Following some exciting hiring in 2021 to build out our technical team, in 2022 we will break apart the tight, inflexible relationship between browser locale, written word and spoken word.

This means that for languages with multiple writing systems - such as Serbian or Konkani - the platform will give the option to contribute to a shared dataset, but with multiple orthography options.

We thank the dozens of community members who have contributed to this discovery process - either formally or informally - by sharing their experiences in online events, github issues, 1:1 interviews or in survey form. We also thank the experts, researchers and fellows who have provided strategic input.

Frequently asked questions

What are the new definitions around language, variant and accent?

These are living definitions that will evolve with our community, and can be found in our public folder. Currently we propose;

Language: A shared system of spoken, signed, or written symbols through which a group of people can understand one another. For the purposes of Common Voice and ASR, languages would be driven for the most part by mutual intelligibility.

Variant: A specific form of a language or language cluster associated with a group of speakers, for example those living in a shared region or country, or who have a shared culture or heritage, and thus experience vocabulary, grammar and norms that differentiate their speech from others. *Note that we use the word variants rather than dialects because the latter has sometimes been used in derogatory ways, however variants are not limited to geographies.

Accent: Pronunciation differences associated with a group or an individual speaker. This may take account of specific, complex or nuanced factors, such as tribal affiliation, other languages spoken or long periods of time spent in different places.

Why does it matter if language communities create lots of smaller and smaller datasets?

For one, it requires the platform to be re-localised repeatedly, which can be frustrating for volunteers. For another, it can confuse contributors, who are then unsure where they should be contributing.

Moreover for dataset consumers who are building ASR, in general, the more data the better. Models are trained to predict characters (or symbols) from frames (segments) of audio, and if we want machines to understand a greater diversity of speakers, whether first language or language learners - then data diversity is crucial.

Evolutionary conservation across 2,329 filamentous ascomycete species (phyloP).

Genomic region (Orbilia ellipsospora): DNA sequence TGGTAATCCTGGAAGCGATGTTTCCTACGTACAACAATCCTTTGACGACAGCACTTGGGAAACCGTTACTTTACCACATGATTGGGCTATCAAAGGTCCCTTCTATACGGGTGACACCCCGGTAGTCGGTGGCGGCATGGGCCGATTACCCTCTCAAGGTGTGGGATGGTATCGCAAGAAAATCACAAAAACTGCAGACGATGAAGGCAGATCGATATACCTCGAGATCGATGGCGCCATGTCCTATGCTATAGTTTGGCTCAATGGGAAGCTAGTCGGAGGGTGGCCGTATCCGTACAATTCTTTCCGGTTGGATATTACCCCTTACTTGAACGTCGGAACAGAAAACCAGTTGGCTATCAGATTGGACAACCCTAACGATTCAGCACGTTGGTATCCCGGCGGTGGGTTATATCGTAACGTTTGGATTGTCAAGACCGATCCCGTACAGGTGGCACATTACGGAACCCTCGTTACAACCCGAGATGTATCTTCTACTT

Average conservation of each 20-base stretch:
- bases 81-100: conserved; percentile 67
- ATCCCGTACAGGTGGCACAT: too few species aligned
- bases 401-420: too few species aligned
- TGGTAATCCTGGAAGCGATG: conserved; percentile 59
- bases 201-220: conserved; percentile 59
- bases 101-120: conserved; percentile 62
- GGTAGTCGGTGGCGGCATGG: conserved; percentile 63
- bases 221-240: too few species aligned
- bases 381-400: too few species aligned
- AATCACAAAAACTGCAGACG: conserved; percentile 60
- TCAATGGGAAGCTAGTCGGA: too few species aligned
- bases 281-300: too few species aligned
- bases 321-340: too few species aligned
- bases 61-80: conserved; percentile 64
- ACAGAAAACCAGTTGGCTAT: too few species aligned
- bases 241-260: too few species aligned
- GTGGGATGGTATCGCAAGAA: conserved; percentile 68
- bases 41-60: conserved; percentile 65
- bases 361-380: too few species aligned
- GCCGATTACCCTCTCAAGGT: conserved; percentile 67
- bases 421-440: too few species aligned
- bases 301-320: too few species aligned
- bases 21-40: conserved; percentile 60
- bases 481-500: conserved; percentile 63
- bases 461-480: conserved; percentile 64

But what if some language communities do have ‘mutual intelligibility’, but because of history, politics and culture, feel their languages are best categorised separately?

We completely understand this reality, and will always listen to the community and take account of social and historical experiences. Our intention is to give communities more options, not to force them along a particular path.

What if my language has fewer speakers and we don’t feel we have variants?

That’s fine! Again, the variant option is there to give communities more options - it’s not a requirement.

How will variants be selected?

Communities will decide for themselves whether they need them, and which they would like. Using the new variants feature will be optional. We will provide guidance in the coming days on how they might go about this, but they will be the ultimate deciders. We encourage them to engage with their wider constituents, as well as linguistic experts, to make their decision.

To make sure we have a manageable solution in place, we will for now limit languages to 10 variants. Other information can be added through the accent tag.

What if we want to change our existing structure, for example by making a language a variant, or an accent a variant?

Our Community Manager and Linguistic Advisor will be reaching out to those language communities who might be interested in transitioning to be a variant in the coming weeks to help them understand their options, and support them to decide.

For every language that may wish to start creating new variants for their language, a clear mechanism for adding them will be shared via Discourse in the coming days. Again, the Community Manager and Product Team will be on-hand for anything communities need.

How should we use the accent tag in the meantime?

The accent tag will now be available for freeform additions in your profile. You may add as much information as you like. If you suspect that one of your accents is in fact a variant, you might wish to flag it to your wider community, but there is no need to remove it. We will be creating variants afresh, rather than migrating accents within the database.

The world needs your voice!